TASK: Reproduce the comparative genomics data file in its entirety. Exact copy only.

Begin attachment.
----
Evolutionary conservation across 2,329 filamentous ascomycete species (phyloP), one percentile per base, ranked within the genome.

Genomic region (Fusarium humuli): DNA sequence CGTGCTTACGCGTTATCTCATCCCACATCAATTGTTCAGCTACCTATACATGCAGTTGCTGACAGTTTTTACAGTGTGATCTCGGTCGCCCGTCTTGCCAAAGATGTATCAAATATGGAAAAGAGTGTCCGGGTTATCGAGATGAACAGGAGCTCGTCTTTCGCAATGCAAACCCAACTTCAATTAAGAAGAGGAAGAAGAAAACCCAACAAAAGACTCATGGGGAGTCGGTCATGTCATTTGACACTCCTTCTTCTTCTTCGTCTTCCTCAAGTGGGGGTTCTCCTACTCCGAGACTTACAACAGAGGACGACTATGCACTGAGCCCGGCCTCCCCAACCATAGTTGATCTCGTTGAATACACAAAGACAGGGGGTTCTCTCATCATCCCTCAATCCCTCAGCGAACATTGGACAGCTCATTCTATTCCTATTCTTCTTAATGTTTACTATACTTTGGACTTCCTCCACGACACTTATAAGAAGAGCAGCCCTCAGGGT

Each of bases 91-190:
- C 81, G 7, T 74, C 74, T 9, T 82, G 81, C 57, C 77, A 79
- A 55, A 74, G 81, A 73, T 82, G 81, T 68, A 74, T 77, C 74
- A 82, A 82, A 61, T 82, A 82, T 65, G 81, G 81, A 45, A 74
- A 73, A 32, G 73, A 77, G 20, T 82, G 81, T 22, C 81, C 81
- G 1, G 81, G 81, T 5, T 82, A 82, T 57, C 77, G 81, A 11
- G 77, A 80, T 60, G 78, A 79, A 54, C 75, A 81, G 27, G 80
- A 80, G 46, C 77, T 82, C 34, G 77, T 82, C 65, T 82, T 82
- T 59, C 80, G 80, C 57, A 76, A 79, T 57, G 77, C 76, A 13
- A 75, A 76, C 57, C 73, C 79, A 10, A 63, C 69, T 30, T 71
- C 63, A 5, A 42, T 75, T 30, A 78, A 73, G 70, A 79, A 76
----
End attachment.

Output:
Evolutionary conservation across 2,329 filamentous ascomycete species (phyloP), one percentile per base, ranked within the genome.

Genomic region (Fusarium humuli): DNA sequence CGTGCTTACGCGTTATCTCATCCCACATCAATTGTTCAGCTACCTATACATGCAGTTGCTGACAGTTTTTACAGTGTGATCTCGGTCGCCCGTCTTGCCAAAGATGTATCAAATATGGAAAAGAGTGTCCGGGTTATCGAGATGAACAGGAGCTCGTCTTTCGCAATGCAAACCCAACTTCAATTAAGAAGAGGAAGAAGAAAACCCAACAAAAGACTCATGGGGAGTCGGTCATGTCATTTGACACTCCTTCTTCTTCTTCGTCTTCCTCAAGTGGGGGTTCTCCTACTCCGAGACTTACAACAGAGGACGACTATGCACTGAGCCCGGCCTCCCCAACCATAGTTGATCTCGTTGAATACACAAAGACAGGGGGTTCTCTCATCATCCCTCAATCCCTCAGCGAACATTGGACAGCTCATTCTATTCCTATTCTTCTTAATGTTTACTATACTTTGGACTTCCTCCACGACACTTATAAGAAGAGCAGCCCTCAGGGT

Each of bases 91-190:
- C 81, G 7, T 74, C 74, T 9, T 82, G 81, C 57, C 77, A 79
- A 55, A 74, G 81, A 73, T 82, G 81, T 68, A 74, T 77, C 74
- A 82, A 82, A 61, T 82, A 82, T 65, G 81, G 81, A 45, A 74
- A 73, A 32, G 73, A 77, G 20, T 82, G 81, T 22, C 81, C 81
- G 1, G 81, G 81, T 5, T 82, A 82, T 57, C 77, G 81, A 11
- G 77, A 80, T 60, G 78, A 79, A 54, C 75, A 81, G 27, G 80
- A 80, G 46, C 77, T 82, C 34, G 77, T 82, C 65, T 82, T 82
- T 59, C 80, G 80, C 57, A 76, A 79, T 57, G 77, C 76, A 13
- A 75, A 76, C 57, C 73, C 79, A 10, A 63, C 69, T 30, T 71
- C 63, A 5, A 42, T 75, T 30, A 78, A 73, G 70, A 79, A 76